Taking cues from this generative body of scholarship, we propose a conference on contemporary orientations in African Cultural Studies. We want to continue many of the self-reflexive, field-laying conversations already underway, but we also commit to creating a venue for dialogue on and presentation of various cultural forms that have yet to enter the field’s purview. The academic focus of the conference will address the new or expanding sets of concerns that African Cultural Studies might take on under the rubrics of the everyday, the popular, and contemporary global flows, particularly as they intersect with diasporic, immigrant, postcolonial, critical race, queer, and feminist theoretical approaches. Following Handel Kashope Wright’s work on the field, we invite papers that aim to address a range of questions pertaining to “the critical examination of the historical (i.e., past, the present and the future) relationship between the continent and the rest of the world, as well as the social, cultural, political, economic, and spiritual organization and functioning of African communities” (7).
Areas of inquiry for submissions may include, but are not limited to, the following topics and questions:
--In theorizing the cultural flows and clusters that animate the everyday and the popular, how can we account for privileged or differential points of access to culture? In addition to marking the nature of a diffuse politics of the everyday vs. the organized programmes of state politics, we might consider the positions generated by the circulation of cultural products and knowledges, by vernacular cosmopolitanisms, and by legacies of global alignment and non-alignment.
--How have dynamics around the management of resources in Africa informed, impeded, or motivated popular, local, and global forms of cultural production? Can we consider a phenomenology of the everyday in relation to industries around oil, energy, water, global science, genomic and pharmaceutical research, and education?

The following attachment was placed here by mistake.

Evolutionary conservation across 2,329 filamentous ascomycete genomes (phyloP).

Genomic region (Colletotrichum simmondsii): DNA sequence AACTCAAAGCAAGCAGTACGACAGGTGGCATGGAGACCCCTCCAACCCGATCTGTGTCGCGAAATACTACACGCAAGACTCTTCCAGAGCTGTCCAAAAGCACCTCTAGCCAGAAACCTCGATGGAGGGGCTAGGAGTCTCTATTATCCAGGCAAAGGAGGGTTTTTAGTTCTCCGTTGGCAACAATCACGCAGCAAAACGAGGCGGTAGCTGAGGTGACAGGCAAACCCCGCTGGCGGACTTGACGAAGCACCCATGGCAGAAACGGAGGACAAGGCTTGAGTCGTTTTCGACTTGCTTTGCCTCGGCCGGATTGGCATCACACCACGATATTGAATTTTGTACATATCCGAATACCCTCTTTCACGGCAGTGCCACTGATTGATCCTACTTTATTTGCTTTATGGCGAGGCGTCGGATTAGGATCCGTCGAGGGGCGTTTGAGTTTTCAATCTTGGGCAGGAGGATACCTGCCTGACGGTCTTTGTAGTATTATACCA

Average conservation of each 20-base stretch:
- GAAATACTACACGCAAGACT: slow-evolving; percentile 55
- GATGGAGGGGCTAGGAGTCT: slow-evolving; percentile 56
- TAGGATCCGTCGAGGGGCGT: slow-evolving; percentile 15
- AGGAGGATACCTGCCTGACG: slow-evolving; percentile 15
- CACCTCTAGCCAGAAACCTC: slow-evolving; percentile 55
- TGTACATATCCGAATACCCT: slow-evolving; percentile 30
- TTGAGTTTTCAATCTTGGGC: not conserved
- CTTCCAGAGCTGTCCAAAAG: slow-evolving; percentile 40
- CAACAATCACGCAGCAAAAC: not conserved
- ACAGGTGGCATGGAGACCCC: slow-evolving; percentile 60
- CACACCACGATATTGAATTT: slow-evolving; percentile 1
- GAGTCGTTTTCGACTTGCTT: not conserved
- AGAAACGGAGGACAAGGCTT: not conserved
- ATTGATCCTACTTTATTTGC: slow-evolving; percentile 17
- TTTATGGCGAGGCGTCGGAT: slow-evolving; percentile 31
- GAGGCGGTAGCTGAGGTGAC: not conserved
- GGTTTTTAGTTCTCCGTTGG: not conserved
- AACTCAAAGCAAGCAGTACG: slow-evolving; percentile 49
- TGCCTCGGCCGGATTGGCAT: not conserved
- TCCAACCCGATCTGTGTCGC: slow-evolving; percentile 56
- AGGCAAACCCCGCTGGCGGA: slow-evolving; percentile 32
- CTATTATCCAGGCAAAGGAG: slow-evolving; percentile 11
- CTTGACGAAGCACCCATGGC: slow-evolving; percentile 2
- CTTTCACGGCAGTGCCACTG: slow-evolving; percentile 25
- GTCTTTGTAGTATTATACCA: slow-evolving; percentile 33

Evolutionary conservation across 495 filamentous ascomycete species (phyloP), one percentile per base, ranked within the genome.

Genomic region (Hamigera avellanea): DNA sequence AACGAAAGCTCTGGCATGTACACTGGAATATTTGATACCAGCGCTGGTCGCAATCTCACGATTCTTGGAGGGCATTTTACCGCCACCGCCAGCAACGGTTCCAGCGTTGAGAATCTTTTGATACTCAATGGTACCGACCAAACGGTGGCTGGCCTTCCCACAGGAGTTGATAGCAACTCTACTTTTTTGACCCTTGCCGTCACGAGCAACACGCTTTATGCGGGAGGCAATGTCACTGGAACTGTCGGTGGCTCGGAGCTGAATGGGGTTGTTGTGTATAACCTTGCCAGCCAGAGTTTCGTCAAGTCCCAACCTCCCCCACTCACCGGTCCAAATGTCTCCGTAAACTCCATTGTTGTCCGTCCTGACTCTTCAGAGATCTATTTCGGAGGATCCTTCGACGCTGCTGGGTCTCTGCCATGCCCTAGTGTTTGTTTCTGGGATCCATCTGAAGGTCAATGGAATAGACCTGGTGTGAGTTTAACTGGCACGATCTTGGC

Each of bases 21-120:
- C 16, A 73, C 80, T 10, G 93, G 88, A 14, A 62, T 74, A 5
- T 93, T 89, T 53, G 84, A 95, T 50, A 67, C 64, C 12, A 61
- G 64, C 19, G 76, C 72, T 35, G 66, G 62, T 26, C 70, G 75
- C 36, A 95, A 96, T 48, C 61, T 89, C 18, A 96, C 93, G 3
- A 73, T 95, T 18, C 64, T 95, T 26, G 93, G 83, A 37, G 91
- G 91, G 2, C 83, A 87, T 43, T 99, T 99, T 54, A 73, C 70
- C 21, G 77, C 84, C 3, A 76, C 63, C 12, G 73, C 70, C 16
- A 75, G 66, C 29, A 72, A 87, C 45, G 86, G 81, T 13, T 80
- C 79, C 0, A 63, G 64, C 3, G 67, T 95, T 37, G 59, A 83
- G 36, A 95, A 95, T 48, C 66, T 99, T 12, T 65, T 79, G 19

--How do various kinds of cultural formations, production, and producers configure the everyday in particular African communities – even if such cultural formations occur in violent or “post-conflict” areas? Applicants are welcome to engage with literature, film, radio, print, telecommunications, and other technological forms including the broad scope of “new media.”
--Thinking of the thriving hip-hop music, film, and popular fiction industries across the continent, and the creation of vast informal economies that sustain both individuals and whole communities, how have youth functioned at the heart of the complex socio-economic and cultural processes taking shape across Africa? How might we theorize the unique ways in which African youth have reinvented both local and global forces shaping the African continent.
--In what ways might we account for pleasure, humor, and joy in critical or creative African cultural practices? On the other hand, in what ways might we account for expressions of negativity, disappointment, or critique that do not recapitulate a hegemonic terminology of Afro-pessimism?